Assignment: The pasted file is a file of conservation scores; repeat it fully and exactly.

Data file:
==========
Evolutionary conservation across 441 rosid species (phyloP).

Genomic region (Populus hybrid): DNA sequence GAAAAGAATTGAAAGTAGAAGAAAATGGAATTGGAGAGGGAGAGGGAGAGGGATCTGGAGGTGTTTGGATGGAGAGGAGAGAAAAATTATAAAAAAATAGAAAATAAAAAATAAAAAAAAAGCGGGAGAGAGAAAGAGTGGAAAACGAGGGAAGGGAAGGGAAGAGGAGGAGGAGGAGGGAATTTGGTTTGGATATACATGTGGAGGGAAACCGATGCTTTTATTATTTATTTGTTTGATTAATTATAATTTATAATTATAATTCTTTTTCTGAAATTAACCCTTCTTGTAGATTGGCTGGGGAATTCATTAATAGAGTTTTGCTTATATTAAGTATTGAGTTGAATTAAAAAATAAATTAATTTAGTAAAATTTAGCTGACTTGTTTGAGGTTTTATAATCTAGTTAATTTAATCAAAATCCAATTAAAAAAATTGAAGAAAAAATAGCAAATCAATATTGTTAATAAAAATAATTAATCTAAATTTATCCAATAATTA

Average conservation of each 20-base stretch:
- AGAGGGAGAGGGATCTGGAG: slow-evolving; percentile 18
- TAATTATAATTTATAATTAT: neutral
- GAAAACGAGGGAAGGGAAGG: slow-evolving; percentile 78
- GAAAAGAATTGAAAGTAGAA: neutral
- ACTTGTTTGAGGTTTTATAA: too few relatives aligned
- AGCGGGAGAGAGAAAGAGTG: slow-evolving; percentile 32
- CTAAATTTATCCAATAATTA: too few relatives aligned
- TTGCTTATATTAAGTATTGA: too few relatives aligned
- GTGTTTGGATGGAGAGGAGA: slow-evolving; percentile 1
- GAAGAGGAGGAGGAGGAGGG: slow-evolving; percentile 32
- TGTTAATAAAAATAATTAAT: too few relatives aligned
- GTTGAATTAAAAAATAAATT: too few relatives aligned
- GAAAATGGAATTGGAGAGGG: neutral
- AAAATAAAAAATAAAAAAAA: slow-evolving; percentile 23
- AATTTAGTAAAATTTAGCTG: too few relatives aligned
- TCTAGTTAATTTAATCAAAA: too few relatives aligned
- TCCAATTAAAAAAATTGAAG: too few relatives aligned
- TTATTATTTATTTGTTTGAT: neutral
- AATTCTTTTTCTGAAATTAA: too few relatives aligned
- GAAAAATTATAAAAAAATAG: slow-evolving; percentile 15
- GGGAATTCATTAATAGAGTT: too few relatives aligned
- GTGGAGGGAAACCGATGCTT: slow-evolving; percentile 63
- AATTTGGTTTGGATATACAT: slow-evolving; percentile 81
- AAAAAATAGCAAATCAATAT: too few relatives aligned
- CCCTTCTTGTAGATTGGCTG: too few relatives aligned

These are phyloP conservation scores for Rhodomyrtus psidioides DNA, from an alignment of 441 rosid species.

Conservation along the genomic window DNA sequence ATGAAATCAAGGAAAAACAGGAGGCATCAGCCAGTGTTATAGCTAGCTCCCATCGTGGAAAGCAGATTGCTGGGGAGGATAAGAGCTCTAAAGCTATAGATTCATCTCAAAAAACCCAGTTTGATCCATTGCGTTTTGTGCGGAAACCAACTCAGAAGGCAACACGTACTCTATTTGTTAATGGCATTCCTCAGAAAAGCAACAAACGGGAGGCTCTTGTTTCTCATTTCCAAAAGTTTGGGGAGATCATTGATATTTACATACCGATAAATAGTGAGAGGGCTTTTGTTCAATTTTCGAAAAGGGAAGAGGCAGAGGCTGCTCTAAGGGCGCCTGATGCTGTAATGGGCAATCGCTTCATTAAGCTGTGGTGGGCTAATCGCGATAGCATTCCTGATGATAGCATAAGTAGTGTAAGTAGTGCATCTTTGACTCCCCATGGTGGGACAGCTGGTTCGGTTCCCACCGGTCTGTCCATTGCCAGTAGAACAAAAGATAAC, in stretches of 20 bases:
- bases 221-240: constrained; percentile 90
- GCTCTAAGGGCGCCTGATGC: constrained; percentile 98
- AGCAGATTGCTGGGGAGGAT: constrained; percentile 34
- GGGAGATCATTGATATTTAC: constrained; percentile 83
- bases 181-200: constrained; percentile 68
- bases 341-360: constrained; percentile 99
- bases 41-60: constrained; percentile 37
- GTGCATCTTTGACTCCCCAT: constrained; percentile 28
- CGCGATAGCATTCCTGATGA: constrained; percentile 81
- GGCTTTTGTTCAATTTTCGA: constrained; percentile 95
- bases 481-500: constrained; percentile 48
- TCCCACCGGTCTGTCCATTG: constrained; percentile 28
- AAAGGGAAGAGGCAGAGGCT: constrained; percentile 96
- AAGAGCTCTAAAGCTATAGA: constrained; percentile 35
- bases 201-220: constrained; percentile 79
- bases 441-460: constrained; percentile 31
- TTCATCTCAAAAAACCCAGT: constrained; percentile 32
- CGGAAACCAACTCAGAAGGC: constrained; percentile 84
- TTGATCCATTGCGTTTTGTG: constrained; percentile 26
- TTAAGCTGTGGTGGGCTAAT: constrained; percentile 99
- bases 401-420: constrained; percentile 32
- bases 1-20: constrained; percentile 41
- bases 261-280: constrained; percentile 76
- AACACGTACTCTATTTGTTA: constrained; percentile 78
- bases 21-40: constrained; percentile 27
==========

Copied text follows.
Evolutionary conservation across 441 rosid species (phyloP).

Genomic region (Populus hybrid): DNA sequence GAAAAGAATTGAAAGTAGAAGAAAATGGAATTGGAGAGGGAGAGGGAGAGGGATCTGGAGGTGTTTGGATGGAGAGGAGAGAAAAATTATAAAAAAATAGAAAATAAAAAATAAAAAAAAAGCGGGAGAGAGAAAGAGTGGAAAACGAGGGAAGGGAAGGGAAGAGGAGGAGGAGGAGGGAATTTGGTTTGGATATACATGTGGAGGGAAACCGATGCTTTTATTATTTATTTGTTTGATTAATTATAATTTATAATTATAATTCTTTTTCTGAAATTAACCCTTCTTGTAGATTGGCTGGGGAATTCATTAATAGAGTTTTGCTTATATTAAGTATTGAGTTGAATTAAAAAATAAATTAATTTAGTAAAATTTAGCTGACTTGTTTGAGGTTTTATAATCTAGTTAATTTAATCAAAATCCAATTAAAAAAATTGAAGAAAAAATAGCAAATCAATATTGTTAATAAAAATAATTAATCTAAATTTATCCAATAATTA

Average conservation of each 20-base stretch:
- AGAGGGAGAGGGATCTGGAG: slow-evolving; percentile 18
- TAATTATAATTTATAATTAT: neutral
- GAAAACGAGGGAAGGGAAGG: slow-evolving; percentile 78
- GAAAAGAATTGAAAGTAGAA: neutral
- ACTTGTTTGAGGTTTTATAA: too few relatives aligned
- AGCGGGAGAGAGAAAGAGTG: slow-evolving; percentile 32
- CTAAATTTATCCAATAATTA: too few relatives aligned
- TTGCTTATATTAAGTATTGA: too few relatives aligned
- GTGTTTGGATGGAGAGGAGA: slow-evolving; percentile 1
- GAAGAGGAGGAGGAGGAGGG: slow-evolving; percentile 32
- TGTTAATAAAAATAATTAAT: too few relatives aligned
- GTTGAATTAAAAAATAAATT: too few relatives aligned
- GAAAATGGAATTGGAGAGGG: neutral
- AAAATAAAAAATAAAAAAAA: slow-evolving; percentile 23
- AATTTAGTAAAATTTAGCTG: too few relatives aligned
- TCTAGTTAATTTAATCAAAA: too few relatives aligned
- TCCAATTAAAAAAATTGAAG: too few relatives aligned
- TTATTATTTATTTGTTTGAT: neutral
- AATTCTTTTTCTGAAATTAA: too few relatives aligned
- GAAAAATTATAAAAAAATAG: slow-evolving; percentile 15
- GGGAATTCATTAATAGAGTT: too few relatives aligned
- GTGGAGGGAAACCGATGCTT: slow-evolving; percentile 63
- AATTTGGTTTGGATATACAT: slow-evolving; percentile 81
- AAAAAATAGCAAATCAATAT: too few relatives aligned
- CCCTTCTTGTAGATTGGCTG: too few relatives aligned

These are phyloP conservation scores for Rhodomyrtus psidioides DNA, from an alignment of 441 rosid species.

Conservation along the genomic window DNA sequence ATGAAATCAAGGAAAAACAGGAGGCATCAGCCAGTGTTATAGCTAGCTCCCATCGTGGAAAGCAGATTGCTGGGGAGGATAAGAGCTCTAAAGCTATAGATTCATCTCAAAAAACCCAGTTTGATCCATTGCGTTTTGTGCGGAAACCAACTCAGAAGGCAACACGTACTCTATTTGTTAATGGCATTCCTCAGAAAAGCAACAAACGGGAGGCTCTTGTTTCTCATTTCCAAAAGTTTGGGGAGATCATTGATATTTACATACCGATAAATAGTGAGAGGGCTTTTGTTCAATTTTCGAAAAGGGAAGAGGCAGAGGCTGCTCTAAGGGCGCCTGATGCTGTAATGGGCAATCGCTTCATTAAGCTGTGGTGGGCTAATCGCGATAGCATTCCTGATGATAGCATAAGTAGTGTAAGTAGTGCATCTTTGACTCCCCATGGTGGGACAGCTGGTTCGGTTCCCACCGGTCTGTCCATTGCCAGTAGAACAAAAGATAAC, in stretches of 20 bases:
- bases 221-240: constrained; percentile 90
- GCTCTAAGGGCGCCTGATGC: constrained; percentile 98
- AGCAGATTGCTGGGGAGGAT: constrained; percentile 34
- GGGAGATCATTGATATTTAC: constrained; percentile 83
- bases 181-200: constrained; percentile 68
- bases 341-360: constrained; percentile 99
- bases 41-60: constrained; percentile 37
- GTGCATCTTTGACTCCCCAT: constrained; percentile 28
- CGCGATAGCATTCCTGATGA: constrained; percentile 81
- GGCTTTTGTTCAATTTTCGA: constrained; percentile 95
- bases 481-500: constrained; percentile 48
- TCCCACCGGTCTGTCCATTG: constrained; percentile 28
- AAAGGGAAGAGGCAGAGGCT: constrained; percentile 96
- AAGAGCTCTAAAGCTATAGA: constrained; percentile 35
- bases 201-220: constrained; percentile 79
- bases 441-460: constrained; percentile 31
- TTCATCTCAAAAAACCCAGT: constrained; percentile 32
- CGGAAACCAACTCAGAAGGC: constrained; percentile 84
- TTGATCCATTGCGTTTTGTG: constrained; percentile 26
- TTAAGCTGTGGTGGGCTAAT: constrained; percentile 99
- bases 401-420: constrained; percentile 32
- bases 1-20: constrained; percentile 41
- bases 261-280: constrained; percentile 76
- AACACGTACTCTATTTGTTA: constrained; percentile 78
- bases 21-40: constrained; percentile 27